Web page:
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Keeping good nutrition habits crucial while social distancing

Apr. 1, 2020, 2:52 PM

Social distancing and spending more time at home can make it tempting to stop by the refrigerator more often. Making healthy choices can help.
Social distancing and spending more time at home can make it tempting to stop by the refrigerator more often. Making healthy choices can help. (photo by Susan Urmy)

by Nancy Humphrey

Social distancing during the COVID-19 pandemic could keep many people at home for weeks with fewer trips to the grocery, so it’s natural to want to eat what’s in your freezer or pantry.

A Vanderbilt University Medical Center nutritionist offered some sound advice during this time — watch your sodium and sugar intake, and your calories.

Fran Blackman, RD, CDE, LDN, a nutritionist who specializes in patients with diabetes and cardiovascular diseases and those undergoing weight management, said eating fresh and less processed foods is always better, but if you’re limiting your grocery trips and are concentrating on eating what’s in your freezer and pantry, make sure you’re getting enough protein, you’re not snacking or grazing excessively and watching both your calorie and sodium intake.

“I always encourage people to focus on protein balance with some carbohydrates,” she said. “If you need a snack, instead of grabbing a bag of potato chips, how about peanut butter and crackers or cheese and crackers? And if you choose potato chips, how about a serving of tortilla chips? They have whole corn and a little more fiber than a potato chip.”

For breakfast, cereal is OK every now and then, but how about toast with peanut butter and a boiled egg? Something that’s a little more balanced and isn’t just carbohydrates.”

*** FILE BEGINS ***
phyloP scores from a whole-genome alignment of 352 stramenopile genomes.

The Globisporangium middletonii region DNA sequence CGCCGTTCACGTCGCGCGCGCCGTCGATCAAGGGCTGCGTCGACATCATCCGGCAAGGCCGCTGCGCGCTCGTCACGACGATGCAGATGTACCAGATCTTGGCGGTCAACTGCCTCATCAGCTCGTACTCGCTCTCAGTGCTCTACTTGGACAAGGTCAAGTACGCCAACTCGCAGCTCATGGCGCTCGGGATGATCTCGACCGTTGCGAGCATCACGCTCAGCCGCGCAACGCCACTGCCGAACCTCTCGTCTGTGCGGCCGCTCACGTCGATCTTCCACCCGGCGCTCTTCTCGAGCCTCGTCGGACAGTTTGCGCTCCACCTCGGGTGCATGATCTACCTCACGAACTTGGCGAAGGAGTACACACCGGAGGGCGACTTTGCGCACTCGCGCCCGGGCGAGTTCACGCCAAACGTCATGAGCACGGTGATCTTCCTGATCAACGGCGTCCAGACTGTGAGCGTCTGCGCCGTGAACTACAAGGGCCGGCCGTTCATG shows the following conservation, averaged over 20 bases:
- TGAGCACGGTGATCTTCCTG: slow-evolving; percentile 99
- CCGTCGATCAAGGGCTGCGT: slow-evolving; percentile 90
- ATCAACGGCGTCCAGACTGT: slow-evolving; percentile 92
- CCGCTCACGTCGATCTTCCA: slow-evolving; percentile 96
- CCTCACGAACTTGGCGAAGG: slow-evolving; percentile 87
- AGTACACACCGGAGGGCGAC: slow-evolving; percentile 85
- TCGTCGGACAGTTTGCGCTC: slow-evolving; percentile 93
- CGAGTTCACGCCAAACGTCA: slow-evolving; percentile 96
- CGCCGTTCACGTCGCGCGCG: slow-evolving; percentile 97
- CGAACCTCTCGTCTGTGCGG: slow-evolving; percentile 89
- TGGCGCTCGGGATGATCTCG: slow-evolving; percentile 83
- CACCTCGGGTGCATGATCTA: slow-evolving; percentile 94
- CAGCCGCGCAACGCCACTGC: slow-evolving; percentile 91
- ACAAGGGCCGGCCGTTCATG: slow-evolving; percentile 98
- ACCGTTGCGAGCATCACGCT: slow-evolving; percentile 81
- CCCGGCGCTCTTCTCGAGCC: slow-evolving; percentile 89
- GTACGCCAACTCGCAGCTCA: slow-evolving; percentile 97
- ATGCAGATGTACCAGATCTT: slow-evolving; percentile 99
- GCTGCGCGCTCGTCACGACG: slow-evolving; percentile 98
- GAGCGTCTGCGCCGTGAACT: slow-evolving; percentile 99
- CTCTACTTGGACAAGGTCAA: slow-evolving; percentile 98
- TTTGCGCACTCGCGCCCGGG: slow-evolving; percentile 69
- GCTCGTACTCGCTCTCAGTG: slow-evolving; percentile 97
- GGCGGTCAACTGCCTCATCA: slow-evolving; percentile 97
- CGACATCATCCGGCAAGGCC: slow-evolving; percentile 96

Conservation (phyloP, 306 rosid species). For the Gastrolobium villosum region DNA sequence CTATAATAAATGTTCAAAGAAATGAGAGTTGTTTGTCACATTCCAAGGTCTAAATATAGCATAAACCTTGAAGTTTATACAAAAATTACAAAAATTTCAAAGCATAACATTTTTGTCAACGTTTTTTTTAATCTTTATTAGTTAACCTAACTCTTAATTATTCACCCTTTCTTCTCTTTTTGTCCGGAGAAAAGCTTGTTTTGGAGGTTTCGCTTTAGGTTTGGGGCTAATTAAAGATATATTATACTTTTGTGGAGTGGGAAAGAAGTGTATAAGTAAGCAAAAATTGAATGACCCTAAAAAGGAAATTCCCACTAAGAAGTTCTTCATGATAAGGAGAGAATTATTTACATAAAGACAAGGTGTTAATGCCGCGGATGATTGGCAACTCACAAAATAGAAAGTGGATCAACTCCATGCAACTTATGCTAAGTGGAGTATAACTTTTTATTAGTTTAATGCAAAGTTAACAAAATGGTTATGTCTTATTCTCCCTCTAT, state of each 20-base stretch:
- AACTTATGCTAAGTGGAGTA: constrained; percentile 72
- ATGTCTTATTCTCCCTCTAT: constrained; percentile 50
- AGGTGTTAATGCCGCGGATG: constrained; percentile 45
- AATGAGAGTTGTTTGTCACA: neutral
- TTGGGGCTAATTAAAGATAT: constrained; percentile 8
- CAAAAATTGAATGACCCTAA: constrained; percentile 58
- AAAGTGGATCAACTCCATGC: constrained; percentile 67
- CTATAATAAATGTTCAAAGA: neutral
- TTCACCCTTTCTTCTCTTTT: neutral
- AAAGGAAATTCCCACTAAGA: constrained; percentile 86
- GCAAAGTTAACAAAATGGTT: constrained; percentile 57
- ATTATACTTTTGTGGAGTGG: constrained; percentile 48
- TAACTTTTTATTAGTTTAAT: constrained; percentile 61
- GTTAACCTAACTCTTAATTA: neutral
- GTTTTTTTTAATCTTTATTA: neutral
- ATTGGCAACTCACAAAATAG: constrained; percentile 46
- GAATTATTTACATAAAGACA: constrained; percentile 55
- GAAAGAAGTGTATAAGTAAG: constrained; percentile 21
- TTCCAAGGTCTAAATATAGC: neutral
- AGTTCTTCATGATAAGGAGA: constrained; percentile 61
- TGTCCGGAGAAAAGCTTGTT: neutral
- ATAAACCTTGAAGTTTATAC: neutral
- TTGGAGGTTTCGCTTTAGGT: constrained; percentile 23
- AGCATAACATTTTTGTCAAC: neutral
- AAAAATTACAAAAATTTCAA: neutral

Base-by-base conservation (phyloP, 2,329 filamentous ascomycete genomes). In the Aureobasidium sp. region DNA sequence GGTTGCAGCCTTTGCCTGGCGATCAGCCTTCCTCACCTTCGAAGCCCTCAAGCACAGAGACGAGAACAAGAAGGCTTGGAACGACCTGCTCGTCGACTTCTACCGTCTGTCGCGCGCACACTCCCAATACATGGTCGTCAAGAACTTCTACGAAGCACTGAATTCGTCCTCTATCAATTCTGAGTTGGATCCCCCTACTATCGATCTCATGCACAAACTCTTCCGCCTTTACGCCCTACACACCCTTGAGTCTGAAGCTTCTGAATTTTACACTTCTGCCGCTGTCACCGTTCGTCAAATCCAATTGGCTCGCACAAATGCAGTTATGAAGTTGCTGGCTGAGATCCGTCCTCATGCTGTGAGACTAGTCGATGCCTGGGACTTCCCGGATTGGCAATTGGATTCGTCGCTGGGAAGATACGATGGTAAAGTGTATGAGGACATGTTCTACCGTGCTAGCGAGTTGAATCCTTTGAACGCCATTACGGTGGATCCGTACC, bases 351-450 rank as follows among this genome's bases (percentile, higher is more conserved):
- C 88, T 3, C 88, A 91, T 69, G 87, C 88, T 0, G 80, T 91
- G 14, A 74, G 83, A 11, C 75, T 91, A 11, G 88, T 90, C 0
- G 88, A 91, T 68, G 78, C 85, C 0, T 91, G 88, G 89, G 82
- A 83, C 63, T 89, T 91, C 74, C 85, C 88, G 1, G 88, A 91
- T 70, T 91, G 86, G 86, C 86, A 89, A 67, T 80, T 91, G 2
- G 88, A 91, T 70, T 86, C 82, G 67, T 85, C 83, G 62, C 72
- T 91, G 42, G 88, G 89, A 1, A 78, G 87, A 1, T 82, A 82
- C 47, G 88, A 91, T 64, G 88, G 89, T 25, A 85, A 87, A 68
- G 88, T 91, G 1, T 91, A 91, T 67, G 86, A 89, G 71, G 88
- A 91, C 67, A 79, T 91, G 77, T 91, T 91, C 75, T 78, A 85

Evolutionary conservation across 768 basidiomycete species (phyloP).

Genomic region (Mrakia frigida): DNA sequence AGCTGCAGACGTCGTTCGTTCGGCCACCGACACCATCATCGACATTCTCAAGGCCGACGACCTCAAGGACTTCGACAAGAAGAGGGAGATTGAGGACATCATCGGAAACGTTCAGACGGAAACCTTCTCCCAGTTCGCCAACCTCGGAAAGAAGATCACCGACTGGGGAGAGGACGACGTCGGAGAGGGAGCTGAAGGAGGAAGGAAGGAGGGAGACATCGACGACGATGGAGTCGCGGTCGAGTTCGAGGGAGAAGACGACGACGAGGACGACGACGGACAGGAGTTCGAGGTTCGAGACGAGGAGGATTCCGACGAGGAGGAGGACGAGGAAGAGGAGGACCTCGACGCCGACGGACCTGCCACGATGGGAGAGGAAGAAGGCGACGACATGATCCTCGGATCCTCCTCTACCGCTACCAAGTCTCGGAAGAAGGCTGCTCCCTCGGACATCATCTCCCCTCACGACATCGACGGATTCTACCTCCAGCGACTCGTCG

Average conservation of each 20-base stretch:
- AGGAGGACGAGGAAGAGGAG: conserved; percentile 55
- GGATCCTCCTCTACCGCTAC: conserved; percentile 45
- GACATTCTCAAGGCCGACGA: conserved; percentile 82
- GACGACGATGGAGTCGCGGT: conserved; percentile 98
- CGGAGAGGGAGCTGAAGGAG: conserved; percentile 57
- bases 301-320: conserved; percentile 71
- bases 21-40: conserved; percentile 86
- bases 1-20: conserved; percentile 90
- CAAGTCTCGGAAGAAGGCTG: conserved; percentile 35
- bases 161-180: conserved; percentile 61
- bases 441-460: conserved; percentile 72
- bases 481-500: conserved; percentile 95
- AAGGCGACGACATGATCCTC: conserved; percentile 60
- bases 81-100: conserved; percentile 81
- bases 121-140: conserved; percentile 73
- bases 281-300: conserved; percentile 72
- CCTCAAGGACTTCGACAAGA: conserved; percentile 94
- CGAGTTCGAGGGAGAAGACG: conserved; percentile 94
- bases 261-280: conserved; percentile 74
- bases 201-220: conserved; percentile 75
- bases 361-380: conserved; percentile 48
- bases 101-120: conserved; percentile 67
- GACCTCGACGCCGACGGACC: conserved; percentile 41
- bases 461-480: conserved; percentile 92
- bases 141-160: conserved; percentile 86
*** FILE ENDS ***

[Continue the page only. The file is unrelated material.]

For those with hypertension, or for those just watching their sodium, Blackman offered the following tips.

  • Choose frozen vegetables over canned.
  • If you buy canned vegetables, choose no sodium added.
  • For recipes that call for chicken broth, choose the low sodium version; if you can’t find the low sodium version at your grocery, use half the amount of regular broth and add an equal amount of water.
  • For tuna, choose the low sodium variety. For a healthy, quick meal, combine low sodium tuna with noodles and add some frozen broccoli.
  • If you like cheese, be careful with portions; and choose Swiss cheese over other varieties — it has about one-third of the sodium of other cheeses.
  • Adults should aim for less than 2,400 mg. of sodium a day. If you are eyeing labels when you buy something at the grocery, a general rule is that anything 300 mg. and over per serving is “kind of a red flag,” Blackman said.
  • Foods under 140 mg. of sodium per serving are considered low sodium.
  • A good rule of thumb is to aim for not more than about 600 mg. of sodium per meal. If you’ve chosen a frozen meal, for example, choose one that doesn’t exceed 600 mg. of sodium and pair it with a piece of fruit, cooked frozen vegetables or a salad, if available.

Blackman said it’s also important to remember that comfort foods, which people turn to when they’re stressed, tend to be high in fat and sugar. “The more sugar you eat, the more sugar you crave,” she said.

She offered these tips for limiting sugar in your diet:

  • Instead of a sugary snack, eat a piece of fresh fruit, or a fruit cup packed in its own juice.
  • Watch your beverages. They can add a lot of sugar and calories to your daily calorie count. Look at the sugar content in your beverages. Instead of a full-calorie sodas and juices, choose a diet version. If you’re a sweet iced tea drinker, blend your sweetened version with unsweetened to cut down on sugar. Better yet, drink water.
  • For breakfast, avoid croissants, doughnuts or pastries. Try a piece of toast with peanut butter; Greek yogurt and fruit; or apple with peanut butter instead.

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